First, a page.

October 25, 2018
Mortgage rates were unchanged yet again, making this the third day in a row at essentially the same levels. Strikingly, underlying market movement was quite different compared to yesterday. It's striking because underlying market movement drives changes in mortgage rates above all else (outside times of crisis, anyway). Simply put, markets suggested rates should fall yesterday. They didn't. Then markets suggested rates should rise today. They didn't. What gives?
It wouldn't be an oversimplification to say that mortgage lenders are slightly behind the curve when it comes to adjusting mortgage rates to match market movements. That's not always the case, but it it's the case this week. That means that yesterday's stronger bond market and today's weaker bond market were like 'offsetting penalties.'
Tomorrow brings the first reading of Q3 GDP. The data will be released at 8:30am ET, which is before almost any mortgage lender sets rates for the day. If GDP is higher than expected (3.3%), there's a risk rates could rise tomorrow. Conversely, if GDP misses the mark, rates could improve. The bigger the deviation from the forecast, the more likely we are to see movement in rates.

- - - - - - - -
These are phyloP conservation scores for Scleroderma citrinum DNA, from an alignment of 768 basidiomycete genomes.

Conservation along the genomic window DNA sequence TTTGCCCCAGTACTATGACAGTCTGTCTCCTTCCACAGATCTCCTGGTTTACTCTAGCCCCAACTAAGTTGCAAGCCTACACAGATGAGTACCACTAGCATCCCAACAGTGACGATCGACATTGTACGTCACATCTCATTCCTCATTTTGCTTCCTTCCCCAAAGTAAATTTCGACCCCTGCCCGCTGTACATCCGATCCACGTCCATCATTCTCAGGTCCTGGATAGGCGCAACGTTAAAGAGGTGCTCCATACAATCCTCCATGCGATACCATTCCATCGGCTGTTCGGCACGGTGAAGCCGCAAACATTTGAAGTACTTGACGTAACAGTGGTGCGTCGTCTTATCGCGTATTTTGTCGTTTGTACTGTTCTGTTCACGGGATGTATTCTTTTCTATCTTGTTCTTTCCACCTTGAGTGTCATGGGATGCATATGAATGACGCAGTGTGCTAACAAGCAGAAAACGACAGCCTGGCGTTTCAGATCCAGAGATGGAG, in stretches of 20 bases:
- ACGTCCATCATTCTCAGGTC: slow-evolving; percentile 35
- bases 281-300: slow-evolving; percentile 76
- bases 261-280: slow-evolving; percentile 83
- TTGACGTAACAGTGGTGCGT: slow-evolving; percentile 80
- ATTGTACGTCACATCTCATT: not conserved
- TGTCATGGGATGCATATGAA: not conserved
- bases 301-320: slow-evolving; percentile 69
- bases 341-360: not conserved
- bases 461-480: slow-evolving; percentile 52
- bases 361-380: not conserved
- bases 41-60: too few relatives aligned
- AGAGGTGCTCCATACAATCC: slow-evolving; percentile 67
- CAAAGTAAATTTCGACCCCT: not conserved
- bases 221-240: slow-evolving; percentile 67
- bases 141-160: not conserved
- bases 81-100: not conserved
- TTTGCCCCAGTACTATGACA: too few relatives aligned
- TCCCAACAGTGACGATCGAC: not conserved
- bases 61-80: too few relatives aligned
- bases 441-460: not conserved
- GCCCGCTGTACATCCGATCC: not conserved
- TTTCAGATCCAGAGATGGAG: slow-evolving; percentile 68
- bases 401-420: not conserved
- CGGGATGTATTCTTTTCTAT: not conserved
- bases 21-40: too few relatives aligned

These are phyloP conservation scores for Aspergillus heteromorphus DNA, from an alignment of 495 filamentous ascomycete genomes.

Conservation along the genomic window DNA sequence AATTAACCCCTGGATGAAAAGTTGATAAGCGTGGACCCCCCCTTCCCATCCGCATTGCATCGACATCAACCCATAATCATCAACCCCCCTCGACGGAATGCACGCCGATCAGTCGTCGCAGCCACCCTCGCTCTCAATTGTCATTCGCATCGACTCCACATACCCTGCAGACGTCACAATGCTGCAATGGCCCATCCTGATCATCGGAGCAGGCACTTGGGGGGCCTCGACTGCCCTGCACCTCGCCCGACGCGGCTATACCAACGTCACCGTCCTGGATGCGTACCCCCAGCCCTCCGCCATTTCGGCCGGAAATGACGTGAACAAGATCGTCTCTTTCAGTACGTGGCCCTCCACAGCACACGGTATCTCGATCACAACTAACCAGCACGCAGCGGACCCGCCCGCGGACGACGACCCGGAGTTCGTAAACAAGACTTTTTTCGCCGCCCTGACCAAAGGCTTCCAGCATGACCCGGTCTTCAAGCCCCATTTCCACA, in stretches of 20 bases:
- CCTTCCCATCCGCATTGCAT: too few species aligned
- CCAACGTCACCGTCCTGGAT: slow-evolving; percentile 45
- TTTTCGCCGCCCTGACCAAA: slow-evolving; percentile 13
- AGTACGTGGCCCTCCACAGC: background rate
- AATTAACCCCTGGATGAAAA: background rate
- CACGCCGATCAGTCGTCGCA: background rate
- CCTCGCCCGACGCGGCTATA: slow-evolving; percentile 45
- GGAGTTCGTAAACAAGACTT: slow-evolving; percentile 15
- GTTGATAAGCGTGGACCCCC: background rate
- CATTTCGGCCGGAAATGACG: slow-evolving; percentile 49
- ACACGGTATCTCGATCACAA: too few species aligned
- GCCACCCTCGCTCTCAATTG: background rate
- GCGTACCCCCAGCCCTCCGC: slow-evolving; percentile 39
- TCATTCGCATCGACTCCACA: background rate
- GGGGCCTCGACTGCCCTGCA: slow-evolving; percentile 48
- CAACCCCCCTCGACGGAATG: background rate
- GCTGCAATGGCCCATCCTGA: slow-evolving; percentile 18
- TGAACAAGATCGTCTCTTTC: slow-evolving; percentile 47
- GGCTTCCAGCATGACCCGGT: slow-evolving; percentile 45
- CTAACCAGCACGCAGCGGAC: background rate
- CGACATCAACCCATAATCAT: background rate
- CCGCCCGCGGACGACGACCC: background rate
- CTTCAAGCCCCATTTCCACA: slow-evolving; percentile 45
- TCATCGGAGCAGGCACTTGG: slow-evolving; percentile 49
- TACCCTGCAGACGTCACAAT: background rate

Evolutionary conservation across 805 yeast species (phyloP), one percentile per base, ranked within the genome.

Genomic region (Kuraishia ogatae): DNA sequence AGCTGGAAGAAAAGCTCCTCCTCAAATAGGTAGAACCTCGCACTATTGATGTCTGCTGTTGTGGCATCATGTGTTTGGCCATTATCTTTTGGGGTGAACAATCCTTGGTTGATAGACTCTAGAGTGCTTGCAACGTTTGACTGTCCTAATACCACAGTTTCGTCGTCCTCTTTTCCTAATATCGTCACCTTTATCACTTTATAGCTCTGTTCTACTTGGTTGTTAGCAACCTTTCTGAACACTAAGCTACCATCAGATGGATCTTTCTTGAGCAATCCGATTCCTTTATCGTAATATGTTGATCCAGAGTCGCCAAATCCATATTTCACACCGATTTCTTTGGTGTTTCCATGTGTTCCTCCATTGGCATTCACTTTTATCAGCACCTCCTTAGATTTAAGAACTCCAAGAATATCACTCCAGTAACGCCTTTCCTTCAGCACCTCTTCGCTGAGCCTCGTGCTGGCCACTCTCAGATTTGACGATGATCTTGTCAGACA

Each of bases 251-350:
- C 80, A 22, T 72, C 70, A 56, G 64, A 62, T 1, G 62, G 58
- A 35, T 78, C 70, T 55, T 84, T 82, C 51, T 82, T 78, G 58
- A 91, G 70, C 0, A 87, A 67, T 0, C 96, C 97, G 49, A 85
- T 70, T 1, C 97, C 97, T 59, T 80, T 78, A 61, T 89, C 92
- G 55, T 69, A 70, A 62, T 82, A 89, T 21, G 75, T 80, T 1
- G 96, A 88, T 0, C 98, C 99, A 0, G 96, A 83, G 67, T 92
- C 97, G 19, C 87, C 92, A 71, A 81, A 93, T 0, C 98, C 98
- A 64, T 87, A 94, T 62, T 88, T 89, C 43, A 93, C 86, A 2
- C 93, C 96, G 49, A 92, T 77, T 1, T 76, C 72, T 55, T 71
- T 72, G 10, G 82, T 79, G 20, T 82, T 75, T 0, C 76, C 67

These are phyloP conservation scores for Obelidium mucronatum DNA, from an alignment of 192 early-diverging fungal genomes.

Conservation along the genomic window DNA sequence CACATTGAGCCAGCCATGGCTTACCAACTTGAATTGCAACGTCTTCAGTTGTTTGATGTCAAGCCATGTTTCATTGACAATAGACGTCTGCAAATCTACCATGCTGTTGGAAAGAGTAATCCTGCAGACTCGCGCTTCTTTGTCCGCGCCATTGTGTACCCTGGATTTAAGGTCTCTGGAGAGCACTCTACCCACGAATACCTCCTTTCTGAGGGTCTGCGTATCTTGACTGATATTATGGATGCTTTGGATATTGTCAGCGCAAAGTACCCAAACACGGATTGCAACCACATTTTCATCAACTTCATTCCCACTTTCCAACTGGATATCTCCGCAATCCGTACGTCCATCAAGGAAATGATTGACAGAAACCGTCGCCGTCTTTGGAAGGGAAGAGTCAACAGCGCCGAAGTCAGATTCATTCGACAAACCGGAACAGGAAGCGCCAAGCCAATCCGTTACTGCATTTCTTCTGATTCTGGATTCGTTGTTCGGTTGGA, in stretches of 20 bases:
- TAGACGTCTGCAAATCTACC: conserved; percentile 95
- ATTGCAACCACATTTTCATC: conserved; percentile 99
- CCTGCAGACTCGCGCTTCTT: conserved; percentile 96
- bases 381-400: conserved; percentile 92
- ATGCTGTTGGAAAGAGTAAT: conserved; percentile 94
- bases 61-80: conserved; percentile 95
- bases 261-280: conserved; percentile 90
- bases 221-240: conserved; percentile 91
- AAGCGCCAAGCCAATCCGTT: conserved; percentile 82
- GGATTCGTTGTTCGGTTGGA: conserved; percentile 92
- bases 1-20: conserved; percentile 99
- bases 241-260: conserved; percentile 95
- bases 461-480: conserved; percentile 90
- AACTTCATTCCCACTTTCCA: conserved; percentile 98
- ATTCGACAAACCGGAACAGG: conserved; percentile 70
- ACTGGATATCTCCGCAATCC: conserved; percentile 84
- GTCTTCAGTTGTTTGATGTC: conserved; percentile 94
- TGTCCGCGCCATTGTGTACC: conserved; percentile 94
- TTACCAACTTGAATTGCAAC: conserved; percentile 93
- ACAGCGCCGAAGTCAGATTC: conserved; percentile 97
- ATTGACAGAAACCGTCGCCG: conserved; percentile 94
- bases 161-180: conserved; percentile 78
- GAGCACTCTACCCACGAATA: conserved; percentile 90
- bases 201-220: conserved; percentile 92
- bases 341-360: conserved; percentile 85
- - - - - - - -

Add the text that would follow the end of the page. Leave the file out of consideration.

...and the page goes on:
Today's Most Prevalent Rates
- 30YR FIXED - 5.0%
- FHA/VA - 4.5-4.75%
- 15 YEAR FIXED - 4.5%
- 5 YEAR ARMS - 4.25%-4.75% depending on the lender
Ongoing Lock/Float Considerations
- Rates continue coping with several big-picture headwinds, including: the Fed's rate hike outlook (and general policy tightening), the increased amount of Treasury issuance to pay for the tax bill (higher bond issuance = higher rates), and the possibility that fiscal stimulus results in higher growth/inflation (which certainly seems to be the case so far in 2018).
- While rates were able to recover and stay sideways in the summer months, September and October have seen a surge up to the highest levels in more than 7 years.
- Upward pressure can continue as long as economic growth and inflation continue running near long-term highs. Stay defensive (i.e. generally more lock-biased). It will take a big change in economic fundamentals or geopolitical risk for the big picture to change. Such things tend to not happen as quickly as we'd like.
- Rates discussed refer to the most frequently-quoted, conforming, conventional 30yr fixed rate for top tier borrowers among average to well-priced lenders. The rates generally assume little-to-no origination or discount except as noted when applicable. Rates appearing on this page are "effective rates" that take day-to-day changes in upfront costs into consideration.